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Broad, loud -- and funny: NBC's The Carmichael Show


Jerrod Carmichael (center) stars in and produces the Peacock’s summer sitcom surprise, The Carmichael Show. NBC photo

Premiering: Wednesday, Aug. 26th at 8 p.m. (central) with back-to-back episodes on NBC
Starring: Jerrod Carmichael, David Alan Grier, Loretta Devine, Amber Stevens West, Lil Rel Howery
Produced by: Jerrod Carmichael, Nicholas Stoller, Ravi Nandan

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Loud is loud, and The Carmichael Show certainly is that.

Funny is funny, too. And here’s a fractious family sitcom with lots going for it as a throwback to the likes of Sanford and Son, The Jeffersons and Good Times.

Not much was expected going in. NBC seemingly is burning off The Carmichael Show -- as it did with Mr. Robinson -- by airing back-to-back episodes for three consecutive Wednesdays before the so-called “regular season” kicks in. Both comedies are propelled by black male stars. But Mr. Robinson landed its jokes with a series of big thuds while The Carmichael Family is much smoother, even in the face of decibel levels that threaten to shatter the sound barrier whenever Momma and Daddy are spouting their decidedly old-school values.

The show’s quieter presence is North Carolina-bred comedian Jerrod Carmichael as Jerrod Carmichael. His “therapist in training” girlfriend, Maxine (a well-tuned Amber Stevens West), has recently moved in with him. But Jerrod very much wants to keep this a secret from his parents, Joe and Cynthia (David Alan Grier, Loretta Devine). That’s because he knows they’ll go all crazy on him. Not that they wouldn’t anyway.

Dad, a truck driver and triple bypass survivor, is first seen eating ribs with nacho cheese dipping sauce while wearing a “Neo-Bama” t shirt. His wife, a devout Bible believer, is also Joe’s enabler. Her cooking could clog the Hoover Dam and she still preaches the virtues of Paula Deen’s biscuits (in the third of three episodes sent for review).

An even-tempered but opinionated son beset by rigid parents is an eternal sitcom trope. But if the trope fits . . . Somehow it does with The Carmichael Show, which can be laugh-out-loud funny because its cast knows just what to do with some pretty sharp material.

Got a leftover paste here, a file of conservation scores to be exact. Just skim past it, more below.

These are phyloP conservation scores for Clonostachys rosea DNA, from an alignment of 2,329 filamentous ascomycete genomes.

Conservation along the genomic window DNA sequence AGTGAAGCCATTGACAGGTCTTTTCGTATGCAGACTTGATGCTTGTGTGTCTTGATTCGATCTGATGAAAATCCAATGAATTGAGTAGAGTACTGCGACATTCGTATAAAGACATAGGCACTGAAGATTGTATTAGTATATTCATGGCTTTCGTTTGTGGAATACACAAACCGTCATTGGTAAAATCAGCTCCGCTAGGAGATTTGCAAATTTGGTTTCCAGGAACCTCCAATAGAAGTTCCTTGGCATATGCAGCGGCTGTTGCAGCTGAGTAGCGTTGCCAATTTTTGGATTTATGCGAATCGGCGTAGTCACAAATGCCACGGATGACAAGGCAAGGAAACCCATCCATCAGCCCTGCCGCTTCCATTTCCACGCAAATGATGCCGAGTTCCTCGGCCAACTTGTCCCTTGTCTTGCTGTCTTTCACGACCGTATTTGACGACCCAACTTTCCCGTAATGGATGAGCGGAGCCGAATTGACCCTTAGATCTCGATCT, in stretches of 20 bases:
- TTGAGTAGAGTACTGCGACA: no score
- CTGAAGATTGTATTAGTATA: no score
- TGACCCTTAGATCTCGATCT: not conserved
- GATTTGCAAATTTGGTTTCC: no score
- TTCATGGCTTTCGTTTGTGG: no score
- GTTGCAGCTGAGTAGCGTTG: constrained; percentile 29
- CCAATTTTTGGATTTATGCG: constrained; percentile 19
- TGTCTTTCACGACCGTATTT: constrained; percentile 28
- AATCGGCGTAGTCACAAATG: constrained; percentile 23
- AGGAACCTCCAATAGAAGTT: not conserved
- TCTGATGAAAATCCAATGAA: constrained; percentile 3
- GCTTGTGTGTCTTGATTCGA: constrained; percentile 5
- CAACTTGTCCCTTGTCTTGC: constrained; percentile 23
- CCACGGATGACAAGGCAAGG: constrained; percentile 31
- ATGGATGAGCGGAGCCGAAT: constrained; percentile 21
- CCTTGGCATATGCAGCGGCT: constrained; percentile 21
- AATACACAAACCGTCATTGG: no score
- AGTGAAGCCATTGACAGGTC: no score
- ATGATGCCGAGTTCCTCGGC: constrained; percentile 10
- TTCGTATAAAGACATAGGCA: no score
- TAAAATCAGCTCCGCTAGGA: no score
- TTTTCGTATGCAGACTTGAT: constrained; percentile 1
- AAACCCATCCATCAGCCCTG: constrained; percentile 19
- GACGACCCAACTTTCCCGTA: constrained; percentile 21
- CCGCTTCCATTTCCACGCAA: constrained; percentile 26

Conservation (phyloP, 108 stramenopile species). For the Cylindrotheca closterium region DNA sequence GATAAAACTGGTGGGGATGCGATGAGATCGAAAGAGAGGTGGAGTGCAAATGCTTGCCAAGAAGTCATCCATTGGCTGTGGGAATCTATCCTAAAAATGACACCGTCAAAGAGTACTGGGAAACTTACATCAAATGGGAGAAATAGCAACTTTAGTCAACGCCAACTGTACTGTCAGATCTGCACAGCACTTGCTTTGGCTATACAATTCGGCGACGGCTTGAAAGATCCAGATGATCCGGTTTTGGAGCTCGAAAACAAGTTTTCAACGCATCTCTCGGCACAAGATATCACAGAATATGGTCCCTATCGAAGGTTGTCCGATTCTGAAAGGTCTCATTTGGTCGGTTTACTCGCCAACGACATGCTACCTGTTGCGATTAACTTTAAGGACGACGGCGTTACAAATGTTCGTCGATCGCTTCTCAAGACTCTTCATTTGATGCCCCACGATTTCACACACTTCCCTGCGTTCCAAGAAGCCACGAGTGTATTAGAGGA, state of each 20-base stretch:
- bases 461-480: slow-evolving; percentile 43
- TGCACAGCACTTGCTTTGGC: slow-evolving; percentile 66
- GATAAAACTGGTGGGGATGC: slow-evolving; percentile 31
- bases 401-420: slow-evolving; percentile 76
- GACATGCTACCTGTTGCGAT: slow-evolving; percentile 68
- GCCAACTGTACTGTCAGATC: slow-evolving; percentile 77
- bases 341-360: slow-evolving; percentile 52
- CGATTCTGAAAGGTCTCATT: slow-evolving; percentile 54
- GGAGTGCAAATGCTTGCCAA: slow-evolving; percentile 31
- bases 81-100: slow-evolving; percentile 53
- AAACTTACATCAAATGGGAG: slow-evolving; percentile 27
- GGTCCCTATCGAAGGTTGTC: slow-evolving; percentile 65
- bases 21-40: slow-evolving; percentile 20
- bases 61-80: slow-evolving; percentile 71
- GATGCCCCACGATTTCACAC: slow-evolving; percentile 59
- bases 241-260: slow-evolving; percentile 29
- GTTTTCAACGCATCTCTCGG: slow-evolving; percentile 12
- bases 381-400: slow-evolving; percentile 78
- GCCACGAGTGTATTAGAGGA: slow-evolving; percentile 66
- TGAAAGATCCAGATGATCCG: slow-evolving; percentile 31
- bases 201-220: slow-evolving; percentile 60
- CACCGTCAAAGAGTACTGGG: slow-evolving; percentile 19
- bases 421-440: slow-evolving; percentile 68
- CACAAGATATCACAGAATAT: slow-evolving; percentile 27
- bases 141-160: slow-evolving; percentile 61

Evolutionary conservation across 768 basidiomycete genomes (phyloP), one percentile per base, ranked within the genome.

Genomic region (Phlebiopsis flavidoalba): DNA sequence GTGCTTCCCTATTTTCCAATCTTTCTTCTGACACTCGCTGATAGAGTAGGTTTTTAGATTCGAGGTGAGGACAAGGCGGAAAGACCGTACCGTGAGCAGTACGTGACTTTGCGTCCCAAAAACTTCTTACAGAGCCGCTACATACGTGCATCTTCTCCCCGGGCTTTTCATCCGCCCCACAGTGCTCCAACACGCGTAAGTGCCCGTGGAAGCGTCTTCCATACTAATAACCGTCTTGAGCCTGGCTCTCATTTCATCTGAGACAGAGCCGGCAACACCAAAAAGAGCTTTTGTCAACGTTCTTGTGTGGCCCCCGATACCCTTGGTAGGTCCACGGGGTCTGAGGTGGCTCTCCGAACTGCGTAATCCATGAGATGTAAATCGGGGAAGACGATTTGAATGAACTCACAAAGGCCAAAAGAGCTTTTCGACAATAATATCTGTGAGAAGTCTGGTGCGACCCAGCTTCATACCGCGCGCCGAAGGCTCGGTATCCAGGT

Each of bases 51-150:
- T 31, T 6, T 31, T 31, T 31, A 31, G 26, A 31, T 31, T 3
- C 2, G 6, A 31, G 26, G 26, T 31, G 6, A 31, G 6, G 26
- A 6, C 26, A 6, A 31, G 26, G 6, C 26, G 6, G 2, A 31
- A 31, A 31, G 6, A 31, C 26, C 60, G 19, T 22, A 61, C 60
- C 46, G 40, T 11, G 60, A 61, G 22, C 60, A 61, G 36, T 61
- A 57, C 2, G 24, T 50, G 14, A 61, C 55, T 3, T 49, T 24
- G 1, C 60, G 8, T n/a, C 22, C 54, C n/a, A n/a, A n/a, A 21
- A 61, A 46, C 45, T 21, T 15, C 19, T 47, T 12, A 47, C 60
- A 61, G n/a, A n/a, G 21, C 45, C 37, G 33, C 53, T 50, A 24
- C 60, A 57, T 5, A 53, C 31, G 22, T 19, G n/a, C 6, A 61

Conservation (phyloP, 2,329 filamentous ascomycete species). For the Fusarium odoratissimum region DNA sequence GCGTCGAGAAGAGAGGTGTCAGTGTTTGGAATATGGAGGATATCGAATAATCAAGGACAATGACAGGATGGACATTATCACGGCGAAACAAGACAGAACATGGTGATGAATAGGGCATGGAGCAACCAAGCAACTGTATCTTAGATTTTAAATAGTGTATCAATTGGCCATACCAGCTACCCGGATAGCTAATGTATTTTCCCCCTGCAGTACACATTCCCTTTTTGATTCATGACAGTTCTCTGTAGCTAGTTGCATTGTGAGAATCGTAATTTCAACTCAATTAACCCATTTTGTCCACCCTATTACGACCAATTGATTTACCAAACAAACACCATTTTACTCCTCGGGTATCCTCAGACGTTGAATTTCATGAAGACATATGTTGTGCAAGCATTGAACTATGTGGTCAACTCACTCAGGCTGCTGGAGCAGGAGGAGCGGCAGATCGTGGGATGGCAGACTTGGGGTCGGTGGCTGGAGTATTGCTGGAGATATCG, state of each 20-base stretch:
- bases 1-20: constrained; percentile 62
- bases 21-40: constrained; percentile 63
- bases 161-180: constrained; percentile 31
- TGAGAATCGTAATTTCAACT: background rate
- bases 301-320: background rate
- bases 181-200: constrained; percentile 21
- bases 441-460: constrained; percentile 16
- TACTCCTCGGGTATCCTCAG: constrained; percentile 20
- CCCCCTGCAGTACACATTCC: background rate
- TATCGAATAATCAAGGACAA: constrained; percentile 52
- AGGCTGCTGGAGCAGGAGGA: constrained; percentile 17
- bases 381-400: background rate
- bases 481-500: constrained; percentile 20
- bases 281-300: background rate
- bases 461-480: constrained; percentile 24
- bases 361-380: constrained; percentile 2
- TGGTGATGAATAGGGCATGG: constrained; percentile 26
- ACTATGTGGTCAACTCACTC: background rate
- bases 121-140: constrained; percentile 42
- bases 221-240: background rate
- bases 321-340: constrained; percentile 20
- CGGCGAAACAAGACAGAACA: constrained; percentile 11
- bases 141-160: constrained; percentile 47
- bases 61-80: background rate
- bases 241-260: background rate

Momma’s favorite diss is “nasty.” As in, “Votin’ Republican and livin’ in sin. Just nasty!”

But Joe says he once voted for George W. Bush because his administration sent him a $1,600 stimulus check. No, his vote can’t be bought. But yes, “it can be stimulated.” Grier knows how to deliver such lines after a long career in TV comedy that first took hold with In Living Color. Devine’s a seasoned pro, too, selling her shrill bursts with complete conviction.

There’s also a less than cerebral older brother named Bobby (Lil Rel Howery), who hasn’t yet told his parents he’s divorced. Jerrod uses this information as last-ditch leverage in hope’s of thwarting Maxine’s insistence that they come clean with Joe and Cynthia. In Wednesday’s first episode, it all plays out without ever petering out.

Episode 2 is built around protests in Charlotte over a police shooting of an unarmed young black man. It also happens to be Jerrod’s birthday. Maxine, wearing a “Black Lives Matter” t shirt, finds a surprisingly willing protest partner in Cynthia while Jerrod just wants to enjoy his birthday in peace and Joe is matter-of-factly indifferent.

“Do you always get this giddy when somebody gets shot?” he asks. But Cynthia has marched many times before and is eager to get back in that groove. “I can hear the bells of justice ringin’ and I’m answering the call,” she proclaims before heading upstairs to change into her “civil rights clothes.”

The pros and cons keep piling up, with Jerrod caught in the middle. It’s a fairly daring, message-sending episode, with perhaps something to offend just about everyone. A certain other comedy series with a Bunker mentality used to do much the same. And they were loud about it, too.

Episode 3 is more conventionally built around Joe’s continued artery issues and Cynthia’s refusal to alter his diet. She gets the best line after Jerrod foists kale on them during a family dinner at which Maxine strives to be better-liked by stifling her heart-healthy cooking. “It was just nasty,” Momma says. “Felt like Christmas tree in my mouth.”

The Carmichael Show won’t win any prizes for originality. It does, however, play very well with the above-average material it has. That’s in no small part due to the well-blended cast. Jerrod Carmichael seems comfy in the sitcom realm as a lower-keyed son with occasional flareups. Amber Stevens West is instantly appealing in a reactive/assertive role while David Alan Grier and Loretta Devine turn up the heat without scalding everything.

It all makes for a pleasant surprise in one of television’s longstanding nowhere lands between the end of summer and the start of all that fall season “excitement.” In that context, NBC is tossing on a show that really shouldn’t be tossed out after its six episodes quickly come and go.


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